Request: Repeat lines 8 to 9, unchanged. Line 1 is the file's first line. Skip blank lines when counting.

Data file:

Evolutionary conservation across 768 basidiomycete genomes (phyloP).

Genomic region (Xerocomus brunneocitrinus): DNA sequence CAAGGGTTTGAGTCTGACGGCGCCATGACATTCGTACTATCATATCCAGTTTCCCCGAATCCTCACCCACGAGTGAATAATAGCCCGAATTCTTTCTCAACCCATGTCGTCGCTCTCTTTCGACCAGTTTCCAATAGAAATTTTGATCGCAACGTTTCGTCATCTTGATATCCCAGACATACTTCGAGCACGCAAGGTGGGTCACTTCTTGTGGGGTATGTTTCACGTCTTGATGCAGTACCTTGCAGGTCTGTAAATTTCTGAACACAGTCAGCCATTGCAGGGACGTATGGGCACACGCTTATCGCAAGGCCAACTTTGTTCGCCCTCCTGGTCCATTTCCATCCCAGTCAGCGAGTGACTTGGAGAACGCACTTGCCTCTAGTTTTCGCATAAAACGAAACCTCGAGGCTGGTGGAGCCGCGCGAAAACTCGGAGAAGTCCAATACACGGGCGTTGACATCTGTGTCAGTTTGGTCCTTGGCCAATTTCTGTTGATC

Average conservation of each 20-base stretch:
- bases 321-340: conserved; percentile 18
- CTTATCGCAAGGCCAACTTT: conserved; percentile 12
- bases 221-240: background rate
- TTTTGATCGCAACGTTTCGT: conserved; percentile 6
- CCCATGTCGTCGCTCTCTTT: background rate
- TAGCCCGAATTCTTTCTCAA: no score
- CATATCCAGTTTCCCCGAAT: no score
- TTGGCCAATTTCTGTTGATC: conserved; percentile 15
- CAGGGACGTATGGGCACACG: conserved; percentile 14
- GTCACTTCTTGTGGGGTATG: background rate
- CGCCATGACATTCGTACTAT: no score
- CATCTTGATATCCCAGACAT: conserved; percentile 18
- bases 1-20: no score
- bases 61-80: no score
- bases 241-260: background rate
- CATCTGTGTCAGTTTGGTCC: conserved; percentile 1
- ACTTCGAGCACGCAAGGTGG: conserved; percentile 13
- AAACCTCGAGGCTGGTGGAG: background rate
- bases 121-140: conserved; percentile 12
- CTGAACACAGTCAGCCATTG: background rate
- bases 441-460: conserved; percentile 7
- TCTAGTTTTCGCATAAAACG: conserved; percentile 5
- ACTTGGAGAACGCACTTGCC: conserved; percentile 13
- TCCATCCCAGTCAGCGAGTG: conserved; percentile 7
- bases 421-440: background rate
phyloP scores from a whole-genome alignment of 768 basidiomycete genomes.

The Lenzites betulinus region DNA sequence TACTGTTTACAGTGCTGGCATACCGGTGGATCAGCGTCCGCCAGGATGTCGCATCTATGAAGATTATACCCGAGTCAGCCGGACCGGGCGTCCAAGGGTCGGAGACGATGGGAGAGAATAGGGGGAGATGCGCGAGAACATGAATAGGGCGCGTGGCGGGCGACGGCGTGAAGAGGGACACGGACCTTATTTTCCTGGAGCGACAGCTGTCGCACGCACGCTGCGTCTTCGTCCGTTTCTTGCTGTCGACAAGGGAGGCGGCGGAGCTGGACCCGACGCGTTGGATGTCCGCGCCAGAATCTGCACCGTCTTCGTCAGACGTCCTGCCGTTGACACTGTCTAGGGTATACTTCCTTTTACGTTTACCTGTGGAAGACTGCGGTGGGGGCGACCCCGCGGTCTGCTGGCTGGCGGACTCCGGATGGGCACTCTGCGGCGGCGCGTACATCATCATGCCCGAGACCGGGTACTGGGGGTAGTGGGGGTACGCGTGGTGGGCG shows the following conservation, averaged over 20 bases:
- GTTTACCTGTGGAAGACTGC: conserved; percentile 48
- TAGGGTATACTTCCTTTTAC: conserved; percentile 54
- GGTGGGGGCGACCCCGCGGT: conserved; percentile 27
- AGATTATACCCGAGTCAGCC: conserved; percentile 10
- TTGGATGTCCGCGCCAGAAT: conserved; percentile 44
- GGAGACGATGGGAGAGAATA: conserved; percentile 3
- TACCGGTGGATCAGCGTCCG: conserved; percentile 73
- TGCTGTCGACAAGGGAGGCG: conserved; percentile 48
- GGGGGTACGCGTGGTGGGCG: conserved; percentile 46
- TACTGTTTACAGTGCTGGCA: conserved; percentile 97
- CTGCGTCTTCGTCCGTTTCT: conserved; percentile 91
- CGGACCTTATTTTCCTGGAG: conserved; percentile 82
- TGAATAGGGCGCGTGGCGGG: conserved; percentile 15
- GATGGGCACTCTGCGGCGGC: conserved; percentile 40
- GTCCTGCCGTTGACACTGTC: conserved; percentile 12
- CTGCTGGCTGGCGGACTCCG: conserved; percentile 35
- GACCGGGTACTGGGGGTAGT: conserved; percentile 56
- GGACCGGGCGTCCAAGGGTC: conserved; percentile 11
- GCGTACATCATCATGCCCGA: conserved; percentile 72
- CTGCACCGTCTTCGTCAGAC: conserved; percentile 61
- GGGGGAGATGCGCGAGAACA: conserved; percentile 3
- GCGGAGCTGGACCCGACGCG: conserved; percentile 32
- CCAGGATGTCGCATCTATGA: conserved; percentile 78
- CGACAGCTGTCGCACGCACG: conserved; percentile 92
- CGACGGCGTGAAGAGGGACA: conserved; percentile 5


- CCCATGTCGTCGCTCTCTTT: background rate
- TAGCCCGAATTCTTTCTCAA: no score